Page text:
Obesity and mortality after breast cancer by Race/Ethnicity: The california breast cancer survivorship consortium

Marilyn L. Kwan, Esther M. John, Bette J. Caan, Valerie S. Lee, Leslie Bernstein, Iona Cheng, Scarlett Lin Gomez, Brian E. Henderson, Theresa H Keegan, Allison W. Kurian, Yani Lu, Kristine R. Monroe, Janise M. Roh, Salma Shariff-Marco, Richard Sposto, Cheryl Vigen, Anna H. Wu

Research output: Contribution to journalArticlepeer-review

64 Scopus citations


We investigated body size and survival by race/ethnicity in 11,351 breast cancer patients diagnosed from 1993 to 2007 with follow-up through 2009 by using data from questionnaires and the California Cancer Registry. We calculated hazard ratios and 95% confidence intervals from multivariable Cox proportional hazard model-estimated associations of body size (body mass index (BMI) (weight (kg)/height (m)2) and waist-hip ratio (WHR)) with breast cancer-specific and all-cause mortality. Among 2,744 ascertained deaths, 1,445 were related to breast cancer. Being underweight (BMI <18.5) was associated with increased risk of breast cancer mortality compared with being normal weight in non-Latina whites (hazard ratio (HR) = 1.91, 95% confidence interval (CI): 1.14, 3.20), whereas morbid obesity (BMI ≥40) was suggestive of increased risk (HR = 1.43, 95% CI: 0.84, 2.43). In Latinas, only the morbidly obese were at high risk of death (HR = 2.26, 95% CI: 1.23, 4.15). No BMI-mortality associations were apparent in African Americans and Asian Americans. High WHR (quartile 4 vs. quartile 1) was associated with breast cancer mortality in Asian Americans (HR = 2.21, 95% CI: 1.21, 4.03; P for trend = 0.01), whereas no associations were found in African Americans, Latinas, or non-Latina whites. For all-cause mortality, even stronger BMI and WHR associations were observed. The impact of obesity and body fat distribution on breast cancer patients' risk of death may vary across racial/ethnic groups.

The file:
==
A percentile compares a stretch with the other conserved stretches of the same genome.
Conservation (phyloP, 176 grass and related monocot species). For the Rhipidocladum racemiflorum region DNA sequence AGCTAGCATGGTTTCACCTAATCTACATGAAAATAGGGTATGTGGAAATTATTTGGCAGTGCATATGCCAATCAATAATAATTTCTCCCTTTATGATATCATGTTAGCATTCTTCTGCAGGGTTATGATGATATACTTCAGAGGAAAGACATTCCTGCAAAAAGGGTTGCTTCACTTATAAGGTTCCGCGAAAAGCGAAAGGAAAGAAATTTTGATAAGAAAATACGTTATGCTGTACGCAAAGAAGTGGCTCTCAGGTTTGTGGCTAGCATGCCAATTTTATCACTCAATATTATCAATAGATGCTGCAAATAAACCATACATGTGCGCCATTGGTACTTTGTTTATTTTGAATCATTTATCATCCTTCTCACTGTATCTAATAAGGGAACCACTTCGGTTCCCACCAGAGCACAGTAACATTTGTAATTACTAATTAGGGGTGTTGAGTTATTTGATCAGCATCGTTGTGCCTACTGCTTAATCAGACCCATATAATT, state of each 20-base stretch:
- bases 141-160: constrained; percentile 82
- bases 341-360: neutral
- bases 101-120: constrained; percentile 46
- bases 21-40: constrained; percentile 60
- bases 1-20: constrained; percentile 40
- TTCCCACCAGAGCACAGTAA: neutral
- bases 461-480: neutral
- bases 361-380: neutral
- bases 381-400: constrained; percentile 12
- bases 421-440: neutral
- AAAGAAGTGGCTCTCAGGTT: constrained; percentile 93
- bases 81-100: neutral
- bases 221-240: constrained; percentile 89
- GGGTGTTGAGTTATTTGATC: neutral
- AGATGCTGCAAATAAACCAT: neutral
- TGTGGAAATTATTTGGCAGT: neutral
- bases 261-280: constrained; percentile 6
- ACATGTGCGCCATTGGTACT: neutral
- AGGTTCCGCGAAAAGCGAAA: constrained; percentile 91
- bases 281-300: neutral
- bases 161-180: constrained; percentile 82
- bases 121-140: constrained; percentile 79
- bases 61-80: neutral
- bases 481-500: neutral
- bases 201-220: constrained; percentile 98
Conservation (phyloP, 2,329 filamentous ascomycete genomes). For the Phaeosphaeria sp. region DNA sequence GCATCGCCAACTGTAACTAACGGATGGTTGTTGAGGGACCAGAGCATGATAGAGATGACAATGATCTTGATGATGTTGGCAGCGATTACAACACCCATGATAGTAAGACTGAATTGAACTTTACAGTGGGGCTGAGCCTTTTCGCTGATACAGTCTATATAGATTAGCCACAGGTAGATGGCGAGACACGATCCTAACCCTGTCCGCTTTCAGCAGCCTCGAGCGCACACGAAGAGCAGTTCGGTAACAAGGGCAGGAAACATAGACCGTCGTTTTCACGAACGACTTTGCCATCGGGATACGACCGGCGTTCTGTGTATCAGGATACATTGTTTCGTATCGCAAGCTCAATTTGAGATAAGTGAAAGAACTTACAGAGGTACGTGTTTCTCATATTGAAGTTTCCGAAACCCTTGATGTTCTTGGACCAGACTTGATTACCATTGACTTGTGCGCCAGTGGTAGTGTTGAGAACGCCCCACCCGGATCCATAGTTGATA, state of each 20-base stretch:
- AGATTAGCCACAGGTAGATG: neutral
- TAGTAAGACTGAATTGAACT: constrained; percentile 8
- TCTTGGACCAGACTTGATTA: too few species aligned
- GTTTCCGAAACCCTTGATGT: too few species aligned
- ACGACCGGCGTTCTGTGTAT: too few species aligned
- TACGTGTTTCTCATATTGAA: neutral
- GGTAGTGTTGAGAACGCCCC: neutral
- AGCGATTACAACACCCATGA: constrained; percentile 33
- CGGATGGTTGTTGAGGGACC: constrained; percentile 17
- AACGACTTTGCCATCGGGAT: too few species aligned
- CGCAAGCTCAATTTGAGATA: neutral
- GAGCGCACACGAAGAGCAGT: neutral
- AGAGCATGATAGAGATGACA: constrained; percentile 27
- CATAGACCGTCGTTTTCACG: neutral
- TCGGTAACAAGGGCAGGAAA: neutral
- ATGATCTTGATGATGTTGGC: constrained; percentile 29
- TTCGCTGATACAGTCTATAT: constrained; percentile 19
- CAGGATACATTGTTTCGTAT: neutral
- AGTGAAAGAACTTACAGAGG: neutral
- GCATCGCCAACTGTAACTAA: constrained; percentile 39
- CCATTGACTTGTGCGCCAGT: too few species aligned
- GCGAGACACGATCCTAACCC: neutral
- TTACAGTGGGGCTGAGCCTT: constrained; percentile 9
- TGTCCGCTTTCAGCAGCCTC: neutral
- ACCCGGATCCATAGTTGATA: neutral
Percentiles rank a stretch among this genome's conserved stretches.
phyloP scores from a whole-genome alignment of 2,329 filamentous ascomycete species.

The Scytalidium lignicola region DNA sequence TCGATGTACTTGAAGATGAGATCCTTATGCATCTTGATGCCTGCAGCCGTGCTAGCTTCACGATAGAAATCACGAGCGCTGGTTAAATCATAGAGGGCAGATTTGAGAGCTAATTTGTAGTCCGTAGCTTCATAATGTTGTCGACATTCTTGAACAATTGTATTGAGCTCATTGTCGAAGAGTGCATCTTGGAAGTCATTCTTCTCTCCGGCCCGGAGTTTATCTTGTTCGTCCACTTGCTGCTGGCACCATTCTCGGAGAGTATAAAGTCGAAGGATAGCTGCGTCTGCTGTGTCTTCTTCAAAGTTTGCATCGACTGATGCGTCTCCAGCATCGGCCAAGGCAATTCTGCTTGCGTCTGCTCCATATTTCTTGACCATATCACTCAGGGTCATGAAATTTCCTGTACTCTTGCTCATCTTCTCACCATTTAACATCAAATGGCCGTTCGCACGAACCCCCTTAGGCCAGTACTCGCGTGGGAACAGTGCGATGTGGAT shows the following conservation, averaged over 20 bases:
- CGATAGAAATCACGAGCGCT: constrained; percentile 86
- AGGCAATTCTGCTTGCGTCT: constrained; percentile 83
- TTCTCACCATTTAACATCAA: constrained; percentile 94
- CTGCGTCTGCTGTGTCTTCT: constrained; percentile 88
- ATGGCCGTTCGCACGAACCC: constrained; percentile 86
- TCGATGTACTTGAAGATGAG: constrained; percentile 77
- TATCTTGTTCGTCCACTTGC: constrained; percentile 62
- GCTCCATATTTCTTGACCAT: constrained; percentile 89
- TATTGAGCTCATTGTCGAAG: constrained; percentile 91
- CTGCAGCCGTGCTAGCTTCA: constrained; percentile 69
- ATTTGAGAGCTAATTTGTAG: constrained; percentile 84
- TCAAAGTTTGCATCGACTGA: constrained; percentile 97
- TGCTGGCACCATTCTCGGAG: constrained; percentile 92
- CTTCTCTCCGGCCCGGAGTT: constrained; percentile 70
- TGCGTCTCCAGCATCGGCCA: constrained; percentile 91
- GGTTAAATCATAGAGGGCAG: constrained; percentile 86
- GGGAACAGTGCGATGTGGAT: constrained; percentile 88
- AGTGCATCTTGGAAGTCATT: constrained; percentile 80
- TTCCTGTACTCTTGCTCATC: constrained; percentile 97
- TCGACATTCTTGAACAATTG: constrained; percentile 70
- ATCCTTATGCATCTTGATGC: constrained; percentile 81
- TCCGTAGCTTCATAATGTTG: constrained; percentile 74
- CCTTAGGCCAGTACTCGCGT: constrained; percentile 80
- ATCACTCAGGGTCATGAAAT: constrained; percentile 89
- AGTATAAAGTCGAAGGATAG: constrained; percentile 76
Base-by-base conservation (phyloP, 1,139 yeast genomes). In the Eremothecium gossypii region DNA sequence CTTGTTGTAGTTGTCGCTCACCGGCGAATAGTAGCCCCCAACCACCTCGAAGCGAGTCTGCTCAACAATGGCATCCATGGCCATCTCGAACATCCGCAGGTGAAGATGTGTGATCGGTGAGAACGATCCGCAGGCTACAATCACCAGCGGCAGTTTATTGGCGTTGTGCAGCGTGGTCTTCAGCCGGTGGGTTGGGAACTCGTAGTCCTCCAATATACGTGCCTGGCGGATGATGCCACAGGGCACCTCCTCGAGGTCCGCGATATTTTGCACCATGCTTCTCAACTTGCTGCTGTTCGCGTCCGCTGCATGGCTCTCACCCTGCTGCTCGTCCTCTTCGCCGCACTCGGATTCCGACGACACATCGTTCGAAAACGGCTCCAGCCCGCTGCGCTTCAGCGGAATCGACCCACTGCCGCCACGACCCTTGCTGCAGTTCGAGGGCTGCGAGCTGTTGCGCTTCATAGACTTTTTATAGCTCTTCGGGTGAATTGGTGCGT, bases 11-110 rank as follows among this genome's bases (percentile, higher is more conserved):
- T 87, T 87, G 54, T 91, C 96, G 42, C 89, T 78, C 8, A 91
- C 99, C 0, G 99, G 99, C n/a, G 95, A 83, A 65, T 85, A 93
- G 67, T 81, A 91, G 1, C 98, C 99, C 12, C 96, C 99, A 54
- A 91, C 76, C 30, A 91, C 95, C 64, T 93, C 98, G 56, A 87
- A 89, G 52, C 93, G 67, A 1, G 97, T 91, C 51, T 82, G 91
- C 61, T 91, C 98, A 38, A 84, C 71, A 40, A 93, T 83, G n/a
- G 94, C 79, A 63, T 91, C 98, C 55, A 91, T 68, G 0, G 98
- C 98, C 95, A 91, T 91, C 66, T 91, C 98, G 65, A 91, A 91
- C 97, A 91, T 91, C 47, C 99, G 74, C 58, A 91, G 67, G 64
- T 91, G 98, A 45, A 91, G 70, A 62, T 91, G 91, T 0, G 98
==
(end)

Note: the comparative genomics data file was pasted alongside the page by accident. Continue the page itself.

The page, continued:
Original languageEnglish (US)
Pages (from-to)95-111
Number of pages17
JournalAmerican Journal of Epidemiology
Issue number1
StatePublished - Jan 1 2014
Externally publishedYes


  • adiposity
  • body mass index
  • breast cancer
  • mortality
  • obesity
  • race/ethnicity
  • survival
  • waist-hip ratio

ASJC Scopus subject areas

  • Epidemiology


Dive into the research topics of 'Obesity and mortality after breast cancer by Race/Ethnicity: The california breast cancer survivorship consortium'. Together they form a unique fingerprint.

Cite this